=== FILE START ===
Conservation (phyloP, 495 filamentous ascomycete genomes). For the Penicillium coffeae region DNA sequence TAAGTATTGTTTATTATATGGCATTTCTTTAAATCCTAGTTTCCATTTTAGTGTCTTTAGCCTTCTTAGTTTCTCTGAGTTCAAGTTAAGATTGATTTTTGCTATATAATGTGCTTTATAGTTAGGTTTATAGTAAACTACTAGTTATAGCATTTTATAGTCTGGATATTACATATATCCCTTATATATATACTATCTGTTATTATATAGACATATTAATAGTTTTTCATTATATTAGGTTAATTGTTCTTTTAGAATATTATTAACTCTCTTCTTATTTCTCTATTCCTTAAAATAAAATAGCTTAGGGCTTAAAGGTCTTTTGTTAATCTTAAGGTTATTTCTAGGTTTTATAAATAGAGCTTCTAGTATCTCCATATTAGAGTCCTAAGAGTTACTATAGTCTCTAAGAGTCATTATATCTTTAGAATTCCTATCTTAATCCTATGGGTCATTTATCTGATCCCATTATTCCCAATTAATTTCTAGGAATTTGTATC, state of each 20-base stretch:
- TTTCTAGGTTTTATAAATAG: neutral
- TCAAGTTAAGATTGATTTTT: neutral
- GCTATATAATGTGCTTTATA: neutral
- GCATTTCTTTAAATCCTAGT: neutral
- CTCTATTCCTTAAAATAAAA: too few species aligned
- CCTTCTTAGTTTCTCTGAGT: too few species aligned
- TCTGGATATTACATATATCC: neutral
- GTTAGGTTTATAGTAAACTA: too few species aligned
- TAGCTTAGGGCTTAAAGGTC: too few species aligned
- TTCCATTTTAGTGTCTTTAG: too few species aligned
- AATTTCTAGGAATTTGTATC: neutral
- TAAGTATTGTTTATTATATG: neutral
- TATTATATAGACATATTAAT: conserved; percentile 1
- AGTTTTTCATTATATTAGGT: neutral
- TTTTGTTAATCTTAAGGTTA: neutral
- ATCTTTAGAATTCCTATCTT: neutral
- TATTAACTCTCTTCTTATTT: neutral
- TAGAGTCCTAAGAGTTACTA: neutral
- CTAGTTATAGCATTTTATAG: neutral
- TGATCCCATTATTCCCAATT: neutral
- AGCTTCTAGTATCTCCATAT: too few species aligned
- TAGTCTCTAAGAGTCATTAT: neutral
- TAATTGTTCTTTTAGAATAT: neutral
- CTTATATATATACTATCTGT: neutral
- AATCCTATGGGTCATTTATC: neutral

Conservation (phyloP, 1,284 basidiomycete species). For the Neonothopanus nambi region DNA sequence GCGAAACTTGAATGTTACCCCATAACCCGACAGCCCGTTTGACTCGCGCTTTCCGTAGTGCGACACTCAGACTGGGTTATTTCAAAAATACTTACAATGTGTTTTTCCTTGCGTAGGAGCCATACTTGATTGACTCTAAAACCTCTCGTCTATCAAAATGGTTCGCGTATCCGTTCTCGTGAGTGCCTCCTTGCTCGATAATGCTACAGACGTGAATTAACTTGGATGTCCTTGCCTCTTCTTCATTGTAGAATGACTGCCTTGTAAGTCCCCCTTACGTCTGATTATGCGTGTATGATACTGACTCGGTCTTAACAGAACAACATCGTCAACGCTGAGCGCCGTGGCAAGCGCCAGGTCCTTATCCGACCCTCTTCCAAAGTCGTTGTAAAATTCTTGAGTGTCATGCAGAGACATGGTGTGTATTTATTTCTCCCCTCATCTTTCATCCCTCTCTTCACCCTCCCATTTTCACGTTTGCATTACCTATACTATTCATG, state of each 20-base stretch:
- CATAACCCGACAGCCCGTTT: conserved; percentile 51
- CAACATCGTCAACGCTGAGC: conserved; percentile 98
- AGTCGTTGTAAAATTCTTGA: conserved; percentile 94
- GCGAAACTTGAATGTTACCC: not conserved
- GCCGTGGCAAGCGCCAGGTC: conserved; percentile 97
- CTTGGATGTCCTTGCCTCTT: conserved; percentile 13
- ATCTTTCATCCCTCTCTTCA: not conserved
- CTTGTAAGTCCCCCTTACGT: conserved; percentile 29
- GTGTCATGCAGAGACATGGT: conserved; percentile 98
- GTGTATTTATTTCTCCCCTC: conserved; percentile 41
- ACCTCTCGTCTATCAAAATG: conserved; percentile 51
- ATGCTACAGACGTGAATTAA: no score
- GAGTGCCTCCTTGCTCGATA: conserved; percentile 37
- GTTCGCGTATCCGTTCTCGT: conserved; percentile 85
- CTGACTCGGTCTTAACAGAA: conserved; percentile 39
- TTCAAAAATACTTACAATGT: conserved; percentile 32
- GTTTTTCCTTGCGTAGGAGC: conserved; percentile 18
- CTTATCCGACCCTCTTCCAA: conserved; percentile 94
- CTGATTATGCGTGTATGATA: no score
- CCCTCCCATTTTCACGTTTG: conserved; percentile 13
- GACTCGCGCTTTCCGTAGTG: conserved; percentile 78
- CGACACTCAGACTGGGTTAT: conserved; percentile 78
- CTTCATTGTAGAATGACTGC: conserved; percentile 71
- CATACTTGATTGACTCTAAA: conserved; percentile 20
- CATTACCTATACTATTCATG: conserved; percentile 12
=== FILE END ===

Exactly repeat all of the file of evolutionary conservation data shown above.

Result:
Conservation (phyloP, 495 filamentous ascomycete genomes). For the Penicillium coffeae region DNA sequence TAAGTATTGTTTATTATATGGCATTTCTTTAAATCCTAGTTTCCATTTTAGTGTCTTTAGCCTTCTTAGTTTCTCTGAGTTCAAGTTAAGATTGATTTTTGCTATATAATGTGCTTTATAGTTAGGTTTATAGTAAACTACTAGTTATAGCATTTTATAGTCTGGATATTACATATATCCCTTATATATATACTATCTGTTATTATATAGACATATTAATAGTTTTTCATTATATTAGGTTAATTGTTCTTTTAGAATATTATTAACTCTCTTCTTATTTCTCTATTCCTTAAAATAAAATAGCTTAGGGCTTAAAGGTCTTTTGTTAATCTTAAGGTTATTTCTAGGTTTTATAAATAGAGCTTCTAGTATCTCCATATTAGAGTCCTAAGAGTTACTATAGTCTCTAAGAGTCATTATATCTTTAGAATTCCTATCTTAATCCTATGGGTCATTTATCTGATCCCATTATTCCCAATTAATTTCTAGGAATTTGTATC, state of each 20-base stretch:
- TTTCTAGGTTTTATAAATAG: neutral
- TCAAGTTAAGATTGATTTTT: neutral
- GCTATATAATGTGCTTTATA: neutral
- GCATTTCTTTAAATCCTAGT: neutral
- CTCTATTCCTTAAAATAAAA: too few species aligned
- CCTTCTTAGTTTCTCTGAGT: too few species aligned
- TCTGGATATTACATATATCC: neutral
- GTTAGGTTTATAGTAAACTA: too few species aligned
- TAGCTTAGGGCTTAAAGGTC: too few species aligned
- TTCCATTTTAGTGTCTTTAG: too few species aligned
- AATTTCTAGGAATTTGTATC: neutral
- TAAGTATTGTTTATTATATG: neutral
- TATTATATAGACATATTAAT: conserved; percentile 1
- AGTTTTTCATTATATTAGGT: neutral
- TTTTGTTAATCTTAAGGTTA: neutral
- ATCTTTAGAATTCCTATCTT: neutral
- TATTAACTCTCTTCTTATTT: neutral
- TAGAGTCCTAAGAGTTACTA: neutral
- CTAGTTATAGCATTTTATAG: neutral
- TGATCCCATTATTCCCAATT: neutral
- AGCTTCTAGTATCTCCATAT: too few species aligned
- TAGTCTCTAAGAGTCATTAT: neutral
- TAATTGTTCTTTTAGAATAT: neutral
- CTTATATATATACTATCTGT: neutral
- AATCCTATGGGTCATTTATC: neutral

Conservation (phyloP, 1,284 basidiomycete species). For the Neonothopanus nambi region DNA sequence GCGAAACTTGAATGTTACCCCATAACCCGACAGCCCGTTTGACTCGCGCTTTCCGTAGTGCGACACTCAGACTGGGTTATTTCAAAAATACTTACAATGTGTTTTTCCTTGCGTAGGAGCCATACTTGATTGACTCTAAAACCTCTCGTCTATCAAAATGGTTCGCGTATCCGTTCTCGTGAGTGCCTCCTTGCTCGATAATGCTACAGACGTGAATTAACTTGGATGTCCTTGCCTCTTCTTCATTGTAGAATGACTGCCTTGTAAGTCCCCCTTACGTCTGATTATGCGTGTATGATACTGACTCGGTCTTAACAGAACAACATCGTCAACGCTGAGCGCCGTGGCAAGCGCCAGGTCCTTATCCGACCCTCTTCCAAAGTCGTTGTAAAATTCTTGAGTGTCATGCAGAGACATGGTGTGTATTTATTTCTCCCCTCATCTTTCATCCCTCTCTTCACCCTCCCATTTTCACGTTTGCATTACCTATACTATTCATG, state of each 20-base stretch:
- CATAACCCGACAGCCCGTTT: conserved; percentile 51
- CAACATCGTCAACGCTGAGC: conserved; percentile 98
- AGTCGTTGTAAAATTCTTGA: conserved; percentile 94
- GCGAAACTTGAATGTTACCC: not conserved
- GCCGTGGCAAGCGCCAGGTC: conserved; percentile 97
- CTTGGATGTCCTTGCCTCTT: conserved; percentile 13
- ATCTTTCATCCCTCTCTTCA: not conserved
- CTTGTAAGTCCCCCTTACGT: conserved; percentile 29
- GTGTCATGCAGAGACATGGT: conserved; percentile 98
- GTGTATTTATTTCTCCCCTC: conserved; percentile 41
- ACCTCTCGTCTATCAAAATG: conserved; percentile 51
- ATGCTACAGACGTGAATTAA: no score
- GAGTGCCTCCTTGCTCGATA: conserved; percentile 37
- GTTCGCGTATCCGTTCTCGT: conserved; percentile 85
- CTGACTCGGTCTTAACAGAA: conserved; percentile 39
- TTCAAAAATACTTACAATGT: conserved; percentile 32
- GTTTTTCCTTGCGTAGGAGC: conserved; percentile 18
- CTTATCCGACCCTCTTCCAA: conserved; percentile 94
- CTGATTATGCGTGTATGATA: no score
- CCCTCCCATTTTCACGTTTG: conserved; percentile 13
- GACTCGCGCTTTCCGTAGTG: conserved; percentile 78
- CGACACTCAGACTGGGTTAT: conserved; percentile 78
- CTTCATTGTAGAATGACTGC: conserved; percentile 71
- CATACTTGATTGACTCTAAA: conserved; percentile 20
- CATTACCTATACTATTCATG: conserved; percentile 12